What is an Angiogram?

A coronary angiogram is a diagnostic procedure which helps in identifying blocks in the arteries which supply oxygenated blood to the heart muscle.

The heart is the organ which supplies oxygenated blood throughout the body for energy. For its own functioning, there are two main blood vessels that supply blood which are called coronary arteries.

There are two main coronary arteries: left (LMCA) and right (RCA). LMCA has two main branches, left anterior descending (LAD) and left circumflex (LCX). They in turn have many small branches.


What is a Heart Attack?

When blood flow in one or more of the coronary arteries is blocked, most commonly due to a blood clot, the area of the heart muscle where the blood supply is cut begins to die and becomes functionless. This is termed as a heart attack. If we find the culprit and relieve the block with medications or interventions in time, we can prevent cardiac death.

What Are the Basic Tests to Diagnose a Heart Attack?

Any patient complaining of constricting type of chest pain associated with excessive sweating, faintness and breathlessness should be suspected of heart attack. The best basic test is ECG. When a heart attack happens, the electrical impulses generated by the nerves in the heart also get distorted which produces some typical patterns in ECG. Hence, ECG is advised for all patients with the above symptoms. Next, an ECHO will help in determining if there are any problems with the contractility of the heart.

However, to determine which blood vessel is blocked and to find the intensity of the block, coronary angiogram is the gold standard test.

How it is done

A small hollow tube called catheter is passed either through the hand or groin of the patient and reaches the heart and cannulates the coronary artery. This is done under live x-ray guidance. A dye which can be seen through an x-ray is then injected and the filling of the coronary arteries is observed under an x-ray. Any area where the dye is under filled or blocked is the site of the block. Multiple angles of x-ray are needed to completely assess the percentage of the block.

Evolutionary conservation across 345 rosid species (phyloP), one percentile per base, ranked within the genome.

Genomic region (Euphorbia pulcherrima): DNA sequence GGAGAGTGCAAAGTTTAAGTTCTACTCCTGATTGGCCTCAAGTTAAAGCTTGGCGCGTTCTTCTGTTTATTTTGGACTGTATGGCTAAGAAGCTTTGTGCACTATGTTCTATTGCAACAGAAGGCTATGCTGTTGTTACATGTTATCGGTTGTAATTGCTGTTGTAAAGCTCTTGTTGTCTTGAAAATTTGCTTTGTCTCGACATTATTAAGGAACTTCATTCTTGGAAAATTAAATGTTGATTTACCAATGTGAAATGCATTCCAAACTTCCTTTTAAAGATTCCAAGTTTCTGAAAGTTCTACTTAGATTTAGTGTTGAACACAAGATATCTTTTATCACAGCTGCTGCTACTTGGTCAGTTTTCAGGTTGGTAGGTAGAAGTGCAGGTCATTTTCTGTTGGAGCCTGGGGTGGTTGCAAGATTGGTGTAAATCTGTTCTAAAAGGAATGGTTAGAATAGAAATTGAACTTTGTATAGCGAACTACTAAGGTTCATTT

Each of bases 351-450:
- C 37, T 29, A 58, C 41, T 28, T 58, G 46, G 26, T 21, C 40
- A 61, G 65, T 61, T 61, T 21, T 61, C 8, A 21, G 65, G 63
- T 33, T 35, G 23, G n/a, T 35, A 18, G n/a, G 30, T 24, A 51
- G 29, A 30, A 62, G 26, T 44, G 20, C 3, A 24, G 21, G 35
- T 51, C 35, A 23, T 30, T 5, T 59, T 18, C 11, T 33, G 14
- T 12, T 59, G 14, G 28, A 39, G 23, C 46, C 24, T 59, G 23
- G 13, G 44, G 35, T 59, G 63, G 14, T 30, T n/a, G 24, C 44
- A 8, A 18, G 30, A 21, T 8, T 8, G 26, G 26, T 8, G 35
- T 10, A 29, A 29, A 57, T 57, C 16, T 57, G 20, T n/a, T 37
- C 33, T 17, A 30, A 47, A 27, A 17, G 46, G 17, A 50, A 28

The patient is generally awake during the procedure and sedation is reserved for patients with severe pain and anxiety. Unlike surgery, this is a minimally invasive procedure.

If done by hand, the patient can be discharged the same day; if through the groin, the patient is advised to stay in the hospital for at least one night.

Who Requires a Coronary Angiogram?

  • All patients with chest pain and typical ECG findings of a heart attack need an emergency angiogram.
  • Patients with risk factors like diabetes, hypertension, etc. who complain of chest pain on exertion will benefit from the test.
  • Patients with intermediated or high predictive risk factor who are treadmill test positive.
  • Patients with risk factors who are planned for cardiac or major non-cardiac surgery.

How does it help?

This test helps in planning the line of management like deciding whether stent placement or bypass grafting, etc.

Who cannot undergo the test?

As such, there is no absolute contraindication of the test. However, patients with kidney failure are at risk and should be carefully selected as the dye injected can worsen the kidney functions. However, the newer generation of contrast dyes have marginally helped in preventing this.

Patients with a history of severe allergic reaction to contrast dye should not undergo the procedure.

Take Home Message

A coronary angiogram is a diagnostic test to determine block in the arteries supplying the heart muscle. It is a safe, percutaneous, minimally invasive procedure usually done without sedation and can be done as a day-care procedure. It is a test which can determine and help in managing a life-threatening condition, namely heart attack.


Dr. Arun
Senior Resident in Cardiology
Kauvery Hospital Chennai